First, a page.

10 things we learned from Mayor de Blasio’s Coronavirus roundtable with community and ethnic media

Photo credits: Isseu Diouf Campbell

Mayor de Blasio hosted a Coronavirus Roundtable with Health & Mental Hygiene Commissioner Dr. Oxiris Barbot, Deputy Mayor for Health & Human Services Dr. Raul Perea-Henze, Immigrant Affairs Commissioner Bitta Mostofi, Community Affairs Unit Commissioner Marco Carrión, and Emergency Management Commissioner Deanne Criswell to update the community and ethnic media on the Coronavirus crisis in New York City, on March 11, 2020 at City Hall.

These are the 10 things we learned:

1- The novelty of the virus makes it difficult to manage
“The scientific community is trying to understand this disease and there’s new information coming up every day, including from our own health workers here in New York City,” said Mayor de Blasio

“No one in the world has ever been exposed to this,” said Health Commissioner Dr. Oxiris Barbot. “And so there are a lot of people who are not immune. And when we have that kind of a situation, it’s natural that every day we will be learning new things.”

2- The government can’t do it alone
“This is not just a crisis that the government takes care of for you and we’ll call you when it’s over,” Mayor Bill de Blasio said. “That’s not how this works. Everyone has to be a part of solving this. So those good common-sense personal hygiene adjustments as we just saw, make a difference.”

3- Wash your hands frequently with soap, cough or sneeze into your sleeve and stay home if you’re sick
“Wash your hands frequently, best to do it with soap and water, but if you’re not close to a water source, use alcohol-based sanitizer,” said Commissioner Barbot. “The other thing is that if you cough or sneeze, to do it into your sleeve, not into your hand, and most importantly, if you’re sick, don’t go to work, don’t send your child to school.”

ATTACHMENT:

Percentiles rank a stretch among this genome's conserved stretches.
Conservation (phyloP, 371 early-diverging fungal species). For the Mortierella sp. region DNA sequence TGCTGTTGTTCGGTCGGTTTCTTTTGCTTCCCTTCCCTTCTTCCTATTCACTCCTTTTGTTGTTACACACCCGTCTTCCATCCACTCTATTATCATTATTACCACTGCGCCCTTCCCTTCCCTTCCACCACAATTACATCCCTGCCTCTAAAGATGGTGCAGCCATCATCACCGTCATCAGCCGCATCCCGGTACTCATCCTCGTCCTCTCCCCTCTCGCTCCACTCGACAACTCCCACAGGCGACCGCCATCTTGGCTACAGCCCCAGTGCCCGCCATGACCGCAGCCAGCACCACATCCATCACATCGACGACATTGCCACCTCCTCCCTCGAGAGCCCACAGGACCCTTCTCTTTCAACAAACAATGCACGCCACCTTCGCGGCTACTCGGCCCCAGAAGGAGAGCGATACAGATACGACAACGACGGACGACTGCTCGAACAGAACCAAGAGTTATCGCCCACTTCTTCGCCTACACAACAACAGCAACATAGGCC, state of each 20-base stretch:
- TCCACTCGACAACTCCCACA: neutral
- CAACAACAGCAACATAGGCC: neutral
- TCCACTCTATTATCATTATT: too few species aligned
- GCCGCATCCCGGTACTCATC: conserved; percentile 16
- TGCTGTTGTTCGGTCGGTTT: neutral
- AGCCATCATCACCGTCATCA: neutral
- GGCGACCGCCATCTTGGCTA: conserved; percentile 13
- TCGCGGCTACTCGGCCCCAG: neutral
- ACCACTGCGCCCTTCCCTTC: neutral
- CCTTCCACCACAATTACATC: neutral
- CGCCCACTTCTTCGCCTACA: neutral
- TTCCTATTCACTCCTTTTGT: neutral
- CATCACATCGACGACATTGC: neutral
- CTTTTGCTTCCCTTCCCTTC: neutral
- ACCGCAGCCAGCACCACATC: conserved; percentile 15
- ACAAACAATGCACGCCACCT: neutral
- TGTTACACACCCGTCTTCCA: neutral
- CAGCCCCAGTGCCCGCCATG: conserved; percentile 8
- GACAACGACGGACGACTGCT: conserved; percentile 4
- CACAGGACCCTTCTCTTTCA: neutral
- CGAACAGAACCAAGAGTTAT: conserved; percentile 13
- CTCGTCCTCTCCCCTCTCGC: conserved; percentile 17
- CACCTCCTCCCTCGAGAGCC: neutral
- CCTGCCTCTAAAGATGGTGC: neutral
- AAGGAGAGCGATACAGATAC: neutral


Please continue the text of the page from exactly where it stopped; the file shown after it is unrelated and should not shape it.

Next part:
4- Symptoms arise between two to six days after exposure
“The average time that it takes for someone who has been exposed to COVID-19 to develop symptoms is anywhere around five to six days,” said Commissioner Barbot. “It can be as short as two days. And so in that time, most people develop, as I mentioned before, fever (100.4) and cough, or fever and shortness of breath. And so what we are advising New Yorkers to do is to stay home for the first 48 hours and if they’re not getting better, to then reach out to their doctors.”

5- Undocumented and uninsured New Yorkers will receive care
“I want to really emphasize that, anyone who comes for healthcare, we will not ask documentation status – we want everyone to get the help they need,” said Mayor de Blasio. “We’re not in our public healthcare system stymied by someone’s ability to pay or not. We’re going to give them care.”

6- Testing is only for those with sustained symptoms consistent with coronavirus
“It’s not for lack of testing capacity,” added Mayor de Blasio. “It is I think intelligent prioritization.”

“Some can do 150, 200 like Columbia, Cornell, Montefiore, Mount Sinai, and the expectation is that by the end of the week collectively we will all have around 5,000 – the capacity to do 5,000 tests a week,” said Deputy Mayor for Health and Human Services Raul Perea-Henze.

7- Not all NYC Schools are closing
“We’ve had to determine the right way to address a situation in a school, not with a sledgehammer, if you will, but with a scalpel, not with a full closure of vast numbers of schools for long periods of time, but with a very pinpoint approach to addressing the specific school, the specific needs and then getting that school up and running,” said Mayor de Blasio

8- Affected businesses will be eligible for zero interest loans or grants
Businesses with fewer than 100 employees, seeing a decrease in sales up to 25% or more will be eligible for zero interest loans up to $75,000 to help mitigate losses in profit and small businesses with fewer than five employees a grant to cover 40% of payroll costs for two months to help retain employees

9- There are 154 confirmed cases of Coronavirus in New York City
As of March 13, 2020, Mayor de Blasio confirmed that out of 8 million New Yorkers, 154 people had contracted the Coronavirus in New York City.

10- The Coronavirus crisis can last to September
“Dr. Barbot said, and I’ve commended her for it, her assessment as a professional is that this will be until September, could be less, could be more, but I want to just let that hang in the air for a moment, said Mayor de Blasio.”